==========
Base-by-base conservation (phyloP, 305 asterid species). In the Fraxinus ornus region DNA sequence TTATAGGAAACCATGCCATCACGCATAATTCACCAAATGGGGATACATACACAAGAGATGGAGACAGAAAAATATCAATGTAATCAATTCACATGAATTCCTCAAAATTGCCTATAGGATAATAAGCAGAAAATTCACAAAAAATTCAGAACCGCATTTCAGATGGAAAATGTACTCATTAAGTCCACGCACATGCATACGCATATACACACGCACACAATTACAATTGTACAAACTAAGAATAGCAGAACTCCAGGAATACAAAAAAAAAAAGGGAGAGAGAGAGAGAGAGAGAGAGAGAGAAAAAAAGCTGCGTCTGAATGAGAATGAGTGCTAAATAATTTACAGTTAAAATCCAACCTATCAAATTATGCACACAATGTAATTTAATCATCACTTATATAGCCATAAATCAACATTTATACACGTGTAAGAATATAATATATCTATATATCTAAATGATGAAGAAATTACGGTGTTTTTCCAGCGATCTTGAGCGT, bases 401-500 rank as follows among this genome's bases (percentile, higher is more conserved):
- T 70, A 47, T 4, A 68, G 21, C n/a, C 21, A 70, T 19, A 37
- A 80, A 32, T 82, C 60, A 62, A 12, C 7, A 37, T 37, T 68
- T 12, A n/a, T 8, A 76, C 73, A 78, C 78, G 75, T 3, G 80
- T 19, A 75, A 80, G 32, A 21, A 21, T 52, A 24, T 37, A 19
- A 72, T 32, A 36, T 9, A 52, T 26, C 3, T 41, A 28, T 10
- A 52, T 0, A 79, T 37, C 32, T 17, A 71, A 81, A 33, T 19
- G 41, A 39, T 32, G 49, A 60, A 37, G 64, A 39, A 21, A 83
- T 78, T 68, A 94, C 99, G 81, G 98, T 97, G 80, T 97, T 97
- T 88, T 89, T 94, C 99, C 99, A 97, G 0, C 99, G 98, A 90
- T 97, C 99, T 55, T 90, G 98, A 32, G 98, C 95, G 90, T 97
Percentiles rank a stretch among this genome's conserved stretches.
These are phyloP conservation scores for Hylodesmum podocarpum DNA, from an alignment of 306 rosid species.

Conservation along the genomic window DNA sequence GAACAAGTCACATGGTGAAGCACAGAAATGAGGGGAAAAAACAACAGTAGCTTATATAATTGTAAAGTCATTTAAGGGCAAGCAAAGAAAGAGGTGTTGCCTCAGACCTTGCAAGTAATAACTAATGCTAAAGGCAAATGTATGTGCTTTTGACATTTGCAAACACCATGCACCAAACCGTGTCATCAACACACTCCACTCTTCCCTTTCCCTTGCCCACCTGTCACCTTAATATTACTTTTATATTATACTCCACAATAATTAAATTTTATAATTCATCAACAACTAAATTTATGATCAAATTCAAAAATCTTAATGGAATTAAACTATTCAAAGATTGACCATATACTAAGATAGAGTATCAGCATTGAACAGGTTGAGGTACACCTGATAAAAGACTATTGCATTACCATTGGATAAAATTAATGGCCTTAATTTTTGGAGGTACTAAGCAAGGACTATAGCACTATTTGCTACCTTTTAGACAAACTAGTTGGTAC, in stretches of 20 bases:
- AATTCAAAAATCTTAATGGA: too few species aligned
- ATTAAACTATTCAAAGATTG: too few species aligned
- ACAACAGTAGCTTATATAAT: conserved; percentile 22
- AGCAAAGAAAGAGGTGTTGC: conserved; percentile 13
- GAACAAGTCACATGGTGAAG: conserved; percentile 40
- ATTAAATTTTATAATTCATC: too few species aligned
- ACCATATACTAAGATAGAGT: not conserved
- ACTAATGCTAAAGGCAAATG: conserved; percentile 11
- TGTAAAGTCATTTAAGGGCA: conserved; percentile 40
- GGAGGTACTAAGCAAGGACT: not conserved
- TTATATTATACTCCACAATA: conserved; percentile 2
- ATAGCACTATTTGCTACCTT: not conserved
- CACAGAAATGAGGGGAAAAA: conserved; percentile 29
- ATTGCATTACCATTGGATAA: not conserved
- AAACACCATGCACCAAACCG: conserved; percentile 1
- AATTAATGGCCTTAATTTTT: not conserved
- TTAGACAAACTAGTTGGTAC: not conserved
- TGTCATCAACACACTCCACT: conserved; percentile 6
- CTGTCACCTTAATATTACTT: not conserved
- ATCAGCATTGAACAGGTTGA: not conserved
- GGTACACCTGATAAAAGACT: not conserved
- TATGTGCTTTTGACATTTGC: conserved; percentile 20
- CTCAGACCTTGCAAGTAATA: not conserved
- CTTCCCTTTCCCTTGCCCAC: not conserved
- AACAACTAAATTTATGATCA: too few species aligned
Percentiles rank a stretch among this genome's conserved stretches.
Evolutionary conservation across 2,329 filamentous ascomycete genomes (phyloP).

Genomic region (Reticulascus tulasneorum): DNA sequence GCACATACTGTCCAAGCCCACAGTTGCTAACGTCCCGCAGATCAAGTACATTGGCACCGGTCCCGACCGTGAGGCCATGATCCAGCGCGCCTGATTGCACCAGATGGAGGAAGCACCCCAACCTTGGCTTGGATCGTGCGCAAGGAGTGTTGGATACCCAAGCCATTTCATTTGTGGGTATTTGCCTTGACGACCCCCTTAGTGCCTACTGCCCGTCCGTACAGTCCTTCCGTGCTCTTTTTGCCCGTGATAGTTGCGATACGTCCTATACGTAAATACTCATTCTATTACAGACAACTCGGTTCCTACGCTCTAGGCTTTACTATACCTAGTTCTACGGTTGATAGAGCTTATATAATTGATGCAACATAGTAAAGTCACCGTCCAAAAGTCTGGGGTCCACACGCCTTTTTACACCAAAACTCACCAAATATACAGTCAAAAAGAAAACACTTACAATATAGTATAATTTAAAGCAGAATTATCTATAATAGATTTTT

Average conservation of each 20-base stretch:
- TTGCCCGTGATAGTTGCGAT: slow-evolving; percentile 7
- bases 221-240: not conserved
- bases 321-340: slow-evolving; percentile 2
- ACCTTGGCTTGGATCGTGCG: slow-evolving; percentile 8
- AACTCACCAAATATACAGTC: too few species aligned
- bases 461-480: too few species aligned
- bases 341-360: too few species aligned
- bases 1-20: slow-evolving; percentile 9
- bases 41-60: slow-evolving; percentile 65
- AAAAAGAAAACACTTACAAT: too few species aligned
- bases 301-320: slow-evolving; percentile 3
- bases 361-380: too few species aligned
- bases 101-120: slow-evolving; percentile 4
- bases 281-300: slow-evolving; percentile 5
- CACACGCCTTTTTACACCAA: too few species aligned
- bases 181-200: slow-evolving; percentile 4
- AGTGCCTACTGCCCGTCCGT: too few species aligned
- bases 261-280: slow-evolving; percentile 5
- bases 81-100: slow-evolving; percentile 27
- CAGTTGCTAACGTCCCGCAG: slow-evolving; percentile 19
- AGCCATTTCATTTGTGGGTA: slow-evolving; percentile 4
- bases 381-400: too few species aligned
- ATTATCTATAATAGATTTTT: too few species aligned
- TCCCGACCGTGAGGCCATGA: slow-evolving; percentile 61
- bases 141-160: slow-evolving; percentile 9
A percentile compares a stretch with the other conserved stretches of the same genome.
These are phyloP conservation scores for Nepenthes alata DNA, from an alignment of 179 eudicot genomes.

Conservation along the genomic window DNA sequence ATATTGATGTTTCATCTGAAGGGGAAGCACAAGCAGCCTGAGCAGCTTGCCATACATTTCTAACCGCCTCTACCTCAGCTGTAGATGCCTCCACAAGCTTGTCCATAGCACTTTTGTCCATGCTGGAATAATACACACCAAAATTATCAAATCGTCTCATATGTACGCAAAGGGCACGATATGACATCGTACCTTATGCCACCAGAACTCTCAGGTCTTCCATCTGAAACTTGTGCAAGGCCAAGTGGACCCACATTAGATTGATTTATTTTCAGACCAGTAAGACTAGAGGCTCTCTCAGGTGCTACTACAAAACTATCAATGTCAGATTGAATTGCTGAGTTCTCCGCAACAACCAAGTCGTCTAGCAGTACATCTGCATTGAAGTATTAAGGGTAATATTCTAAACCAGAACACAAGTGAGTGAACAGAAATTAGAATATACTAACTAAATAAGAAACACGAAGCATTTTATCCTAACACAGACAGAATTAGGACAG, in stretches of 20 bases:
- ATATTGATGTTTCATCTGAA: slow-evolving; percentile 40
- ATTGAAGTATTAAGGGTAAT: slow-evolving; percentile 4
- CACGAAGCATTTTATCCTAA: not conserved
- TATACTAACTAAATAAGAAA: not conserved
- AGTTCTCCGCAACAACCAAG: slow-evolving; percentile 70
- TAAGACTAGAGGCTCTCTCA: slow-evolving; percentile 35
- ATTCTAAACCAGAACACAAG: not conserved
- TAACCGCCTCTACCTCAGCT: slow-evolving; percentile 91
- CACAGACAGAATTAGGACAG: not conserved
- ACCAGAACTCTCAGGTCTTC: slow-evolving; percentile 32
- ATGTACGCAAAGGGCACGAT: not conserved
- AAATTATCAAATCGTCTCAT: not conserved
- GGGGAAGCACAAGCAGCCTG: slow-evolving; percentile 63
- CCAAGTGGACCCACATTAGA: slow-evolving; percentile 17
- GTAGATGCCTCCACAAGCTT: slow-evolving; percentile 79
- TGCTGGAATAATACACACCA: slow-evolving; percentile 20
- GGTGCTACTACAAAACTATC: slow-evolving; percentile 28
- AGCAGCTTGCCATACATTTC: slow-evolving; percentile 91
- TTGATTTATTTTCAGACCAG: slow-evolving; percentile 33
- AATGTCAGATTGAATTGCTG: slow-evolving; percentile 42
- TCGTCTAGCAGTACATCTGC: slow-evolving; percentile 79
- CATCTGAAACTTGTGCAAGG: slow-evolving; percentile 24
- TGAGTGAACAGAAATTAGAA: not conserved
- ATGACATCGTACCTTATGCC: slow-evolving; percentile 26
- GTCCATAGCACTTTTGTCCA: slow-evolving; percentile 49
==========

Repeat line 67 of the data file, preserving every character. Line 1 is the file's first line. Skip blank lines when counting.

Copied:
- TCCCGACCGTGAGGCCATGA: slow-evolving; percentile 61